A stray Yankee shell hit the cabin porch just feet from where 9-year-old George Washington Fields and his family watched Union forces overpower Confederate troops at the plantation where the Fieldses were enslaved, in Hanover County, Virginia, in 1863.
Fields’ mother saw her chance, and took it.
Martha Ann Fields gathered her family’s meager belongings and fled with six of her children, traveling 90 miles by foot, dugout canoe, wagon and barge to the safety of Union-held territory. She urged them on, repeating “Come on, children.”
That’s the title of a newly published autobiography by George W. Fields, Class of 1890, who would go on to become Cornell Law School’s first Black American graduate. He was one of the first three Black Americans to graduate from Cornell and the only formerly enslaved person to get a degree from the university. (While there were Black students in the 1870s, most were from Cuba and the Caribbean.)
The Law School will host a dramatic reenactment of the family’s escape to freedom, performed by a Fields descendant and a genealogical researcher, to celebrate the launch of Fields’ autobiography. “Come on, Children: The Autobiography of George Washington Fields, Born a Slave in Hanover County, Virginia,” was edited by Kevin Clermont, the Robert D. Ziff Professor of Law at Cornell Law School. The event, “Flight to Freedom: The Fields Family and Freedom’s Fortress,” will take place on Feb. 12, noon to 1 p.m., in Myron Taylor Hall.
“While it seemed like their agency or self-determination was limited, they played an active role in determining their lives as much as they could, even during enslavement and the Civil War,” said Ajena Cason Rogers, Fields’ great-great-grand niece and a historical interpreter with the National Park Service. Her family kept stories alive about George Fields’ brother, James, who escaped enslavement before the family did and became a spy for the Union forces.
She hopes the performance will help people feel the sense of family and faith that has been passed down to the descendants today, she said. “My grandmother would tell us these stories as kids to keep us inspired to keep striving. It wasn’t that long ago and those things that happened are still affecting us now.”
Rogers and Drusilla Pair, a genealogical researcher specializing in the James Fields family, began creating the theatrical art piece in 2012. “We wanted to do something that was not just a PowerPoint lecture,” Pair said. They based the script on oral histories, documents including family bibles and grave markers, spiritual songs and the autobiography, which Fields wrote about 50 years after the Civil War.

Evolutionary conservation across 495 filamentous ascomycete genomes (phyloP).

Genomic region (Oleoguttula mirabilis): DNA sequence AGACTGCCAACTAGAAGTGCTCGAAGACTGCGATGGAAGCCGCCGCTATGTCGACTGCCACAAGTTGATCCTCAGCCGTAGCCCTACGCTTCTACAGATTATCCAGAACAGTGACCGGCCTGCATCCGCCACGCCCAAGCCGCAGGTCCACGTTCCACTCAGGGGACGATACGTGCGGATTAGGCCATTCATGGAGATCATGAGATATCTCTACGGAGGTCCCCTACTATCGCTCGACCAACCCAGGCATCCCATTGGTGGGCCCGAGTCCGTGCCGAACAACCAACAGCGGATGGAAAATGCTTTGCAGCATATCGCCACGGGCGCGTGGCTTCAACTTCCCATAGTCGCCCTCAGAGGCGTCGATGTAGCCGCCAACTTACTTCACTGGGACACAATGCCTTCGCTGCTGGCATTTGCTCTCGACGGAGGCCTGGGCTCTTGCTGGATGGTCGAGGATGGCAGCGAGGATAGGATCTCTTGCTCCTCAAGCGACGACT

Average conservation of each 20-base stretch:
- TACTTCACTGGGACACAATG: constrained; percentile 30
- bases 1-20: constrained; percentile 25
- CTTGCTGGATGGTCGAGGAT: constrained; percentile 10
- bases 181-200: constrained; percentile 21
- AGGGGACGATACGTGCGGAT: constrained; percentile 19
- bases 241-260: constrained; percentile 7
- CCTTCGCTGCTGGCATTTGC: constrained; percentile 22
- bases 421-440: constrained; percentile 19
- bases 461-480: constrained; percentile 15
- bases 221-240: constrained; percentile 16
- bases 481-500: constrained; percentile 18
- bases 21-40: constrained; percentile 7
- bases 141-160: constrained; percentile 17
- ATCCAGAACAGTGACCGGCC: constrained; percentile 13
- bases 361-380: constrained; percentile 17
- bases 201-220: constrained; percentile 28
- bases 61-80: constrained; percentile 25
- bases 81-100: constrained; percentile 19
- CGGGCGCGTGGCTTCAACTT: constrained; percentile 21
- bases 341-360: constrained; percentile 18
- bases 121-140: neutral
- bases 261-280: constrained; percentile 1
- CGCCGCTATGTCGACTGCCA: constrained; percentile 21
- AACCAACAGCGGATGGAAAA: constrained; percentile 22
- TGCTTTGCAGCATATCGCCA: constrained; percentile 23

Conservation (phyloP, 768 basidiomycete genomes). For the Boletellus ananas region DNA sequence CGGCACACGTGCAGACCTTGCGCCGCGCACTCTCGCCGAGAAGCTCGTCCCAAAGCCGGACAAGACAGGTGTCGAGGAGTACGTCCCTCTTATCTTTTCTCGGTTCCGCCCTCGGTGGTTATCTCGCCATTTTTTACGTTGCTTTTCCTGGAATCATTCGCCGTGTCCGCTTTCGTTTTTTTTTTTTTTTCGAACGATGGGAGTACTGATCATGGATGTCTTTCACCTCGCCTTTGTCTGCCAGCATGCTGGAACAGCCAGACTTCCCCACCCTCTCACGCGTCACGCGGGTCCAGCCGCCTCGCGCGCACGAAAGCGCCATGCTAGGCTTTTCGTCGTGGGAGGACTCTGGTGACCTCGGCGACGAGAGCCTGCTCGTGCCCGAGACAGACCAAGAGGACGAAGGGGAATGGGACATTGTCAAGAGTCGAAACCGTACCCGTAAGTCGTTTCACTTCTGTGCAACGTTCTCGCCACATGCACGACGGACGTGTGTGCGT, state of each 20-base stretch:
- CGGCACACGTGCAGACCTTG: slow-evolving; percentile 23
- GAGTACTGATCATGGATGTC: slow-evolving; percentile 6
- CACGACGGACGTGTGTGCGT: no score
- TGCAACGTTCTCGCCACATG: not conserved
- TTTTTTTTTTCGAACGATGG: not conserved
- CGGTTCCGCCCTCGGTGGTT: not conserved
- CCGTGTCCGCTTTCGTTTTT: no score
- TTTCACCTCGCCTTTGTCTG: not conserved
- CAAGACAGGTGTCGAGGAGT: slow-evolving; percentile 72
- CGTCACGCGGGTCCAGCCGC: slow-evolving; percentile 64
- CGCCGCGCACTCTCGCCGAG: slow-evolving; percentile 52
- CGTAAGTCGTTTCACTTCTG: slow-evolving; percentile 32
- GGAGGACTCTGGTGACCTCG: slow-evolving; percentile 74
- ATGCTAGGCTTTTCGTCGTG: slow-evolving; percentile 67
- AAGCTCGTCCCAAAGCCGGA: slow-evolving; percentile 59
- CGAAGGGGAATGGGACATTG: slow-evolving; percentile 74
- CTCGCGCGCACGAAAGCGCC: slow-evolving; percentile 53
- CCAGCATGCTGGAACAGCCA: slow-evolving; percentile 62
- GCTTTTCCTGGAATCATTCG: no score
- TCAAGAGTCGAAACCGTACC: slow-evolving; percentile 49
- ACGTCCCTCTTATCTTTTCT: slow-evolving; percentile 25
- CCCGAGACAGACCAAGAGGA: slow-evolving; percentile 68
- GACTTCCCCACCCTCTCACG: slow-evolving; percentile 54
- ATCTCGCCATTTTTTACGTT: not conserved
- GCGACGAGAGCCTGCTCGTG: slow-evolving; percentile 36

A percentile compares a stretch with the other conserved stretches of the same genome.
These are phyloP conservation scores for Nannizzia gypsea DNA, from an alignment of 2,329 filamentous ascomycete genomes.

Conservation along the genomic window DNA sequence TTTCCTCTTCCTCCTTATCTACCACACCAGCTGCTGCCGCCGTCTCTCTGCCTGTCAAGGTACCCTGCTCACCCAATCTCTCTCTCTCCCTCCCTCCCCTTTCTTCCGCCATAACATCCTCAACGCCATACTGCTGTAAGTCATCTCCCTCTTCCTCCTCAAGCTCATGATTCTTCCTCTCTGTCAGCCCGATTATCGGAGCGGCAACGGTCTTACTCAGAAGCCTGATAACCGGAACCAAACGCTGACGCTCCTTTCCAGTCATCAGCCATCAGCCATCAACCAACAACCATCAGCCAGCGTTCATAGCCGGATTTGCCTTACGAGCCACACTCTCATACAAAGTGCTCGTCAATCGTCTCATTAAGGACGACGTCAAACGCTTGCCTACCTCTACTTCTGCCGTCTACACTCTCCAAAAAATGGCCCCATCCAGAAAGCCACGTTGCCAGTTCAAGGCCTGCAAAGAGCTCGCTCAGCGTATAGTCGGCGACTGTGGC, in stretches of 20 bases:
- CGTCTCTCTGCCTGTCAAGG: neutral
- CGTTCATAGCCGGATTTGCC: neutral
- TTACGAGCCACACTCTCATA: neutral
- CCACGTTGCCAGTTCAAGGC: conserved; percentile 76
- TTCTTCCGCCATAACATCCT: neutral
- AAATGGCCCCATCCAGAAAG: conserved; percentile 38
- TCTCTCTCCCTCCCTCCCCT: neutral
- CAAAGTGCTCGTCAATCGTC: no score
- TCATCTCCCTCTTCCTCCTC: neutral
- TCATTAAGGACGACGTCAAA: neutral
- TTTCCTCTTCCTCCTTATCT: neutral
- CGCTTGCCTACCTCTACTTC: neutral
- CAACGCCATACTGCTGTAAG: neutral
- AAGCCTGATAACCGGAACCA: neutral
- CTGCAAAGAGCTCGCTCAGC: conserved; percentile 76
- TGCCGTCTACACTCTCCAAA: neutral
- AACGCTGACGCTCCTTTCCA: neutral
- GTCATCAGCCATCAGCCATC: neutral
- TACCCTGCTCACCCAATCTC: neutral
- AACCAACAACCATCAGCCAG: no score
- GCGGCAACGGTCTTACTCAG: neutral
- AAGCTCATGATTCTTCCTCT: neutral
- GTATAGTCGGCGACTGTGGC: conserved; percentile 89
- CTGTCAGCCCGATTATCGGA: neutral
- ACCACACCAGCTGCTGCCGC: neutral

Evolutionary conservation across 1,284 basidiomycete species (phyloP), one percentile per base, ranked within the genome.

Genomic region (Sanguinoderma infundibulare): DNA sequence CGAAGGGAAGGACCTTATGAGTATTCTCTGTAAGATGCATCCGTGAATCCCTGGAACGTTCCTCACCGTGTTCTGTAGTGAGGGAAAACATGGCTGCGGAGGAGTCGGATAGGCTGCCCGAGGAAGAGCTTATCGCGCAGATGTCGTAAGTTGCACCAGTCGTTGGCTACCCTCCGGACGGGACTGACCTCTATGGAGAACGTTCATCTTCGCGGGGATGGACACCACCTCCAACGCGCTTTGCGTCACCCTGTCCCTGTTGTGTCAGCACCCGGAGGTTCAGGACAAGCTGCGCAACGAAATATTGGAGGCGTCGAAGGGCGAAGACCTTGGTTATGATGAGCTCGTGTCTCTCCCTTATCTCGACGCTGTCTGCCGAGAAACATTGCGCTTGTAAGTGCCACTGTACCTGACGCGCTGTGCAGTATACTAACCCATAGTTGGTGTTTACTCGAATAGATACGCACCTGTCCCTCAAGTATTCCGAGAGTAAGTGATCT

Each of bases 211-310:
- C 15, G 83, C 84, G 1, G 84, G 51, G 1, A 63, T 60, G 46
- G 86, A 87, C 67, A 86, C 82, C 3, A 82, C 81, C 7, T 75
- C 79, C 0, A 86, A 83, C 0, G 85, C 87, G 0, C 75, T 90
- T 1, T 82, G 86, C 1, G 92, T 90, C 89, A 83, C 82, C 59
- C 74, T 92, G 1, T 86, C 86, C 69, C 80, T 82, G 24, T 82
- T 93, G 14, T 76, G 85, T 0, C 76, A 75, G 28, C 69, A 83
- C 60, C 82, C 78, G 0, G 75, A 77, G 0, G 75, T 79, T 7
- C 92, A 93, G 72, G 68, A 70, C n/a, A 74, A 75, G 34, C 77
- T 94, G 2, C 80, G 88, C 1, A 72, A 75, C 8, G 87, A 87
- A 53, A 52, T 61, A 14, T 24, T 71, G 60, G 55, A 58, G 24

They and Clermont discovered Fields’ manuscript at about the same time, after having researched Fields’ story independently for years. Separately, Pair and Clermont both found footnotes in other books referencing the manuscript and tracked it down at the Hampton (Va.) History Museum.
Rogers said the account is gripping. “I remember specifically sitting there reading and going, ‘Well, what happens next? How does he get away? How does he do it?’ And then, of course he got away, or else I wouldn’t be sitting here reading it if he hadn’t,” Rogers said.
For Clermont, discovering the manuscript meant a breakthrough to the mystery of how Fields got from being an enslaved person to applying to Cornell Law School 24 years later. “And seeing that footnote that there was an unpublished autobiography, I thought, ‘Oh, my gosh, I can answer all these questions,’” Clermont said.
The book is a reworking of Clermont’s previous book, “The Indomitable George Washington Fields: From Slave to Attorney,” published in 2013.
In the autobiography, Fields describes how he saw his mother whipped until she collapsed for not cooking a game bird to her mistress’s liking. As a young child, he hoed corn and fetched water for field slaves all day alongside grown men. He carried his sister, Catherine, who was too young to walk, on their 90-mile journey to freedom.
Fields later worked to support his family and got an excellent education at the Hampton Normal and Agricultural Institute, now known as Hampton University, founded after the Civil War to provide education to freedmen. He went north and worked for nearly a decade before earning his law degree at age 36.
Fields had planned on going to Yale University. But he worked for a time as a butler for Alonzo Cornell, Ezra Cornell’s eldest son and governor of New York, who convinced him to go to Cornell – even though it did not yet have a Law School. The autobiography ends as Fields enters the inaugural class of the new Law School, in 1887.
The new book includes an editor’s note describing how Clermont happened upon Fields’ senior thesis at the Law School. Copious footnotes give background information. One footnote describes how the battle at the plantation, Clermont’s research found, was part of a larger Union effort to wreck the intersecting railroads in Hanover County.
An epilogue describes Fields’ life after graduating. “He was then a leading lawyer in Hampton, Virginia. You can just see that he was an excellent lawyer,” Clermont said.
Fields also became a well-known a community leader despite having been blinded in a fishing accident. “But he overcame that too,” Clermont said. “This guy – heroic is the only word for him. Most significant is this incredible courage he had, to keep going and to overcome obstacles. In a sense, it’s a good message for the Law School students.”
Pair too hopes people will see that Fields’ story can inspire us today.
“The Fields family’s issue was overcoming slavery. But every human being has something that they have to overcome, something that is oppressing them, whether it’s internal or external forces,” she said. “And the Fields took the opportunity to overcome enslavement and not wait for somebody to give that opportunity to them. And we should all do that with whatever we’re grappling with: Do something about it.”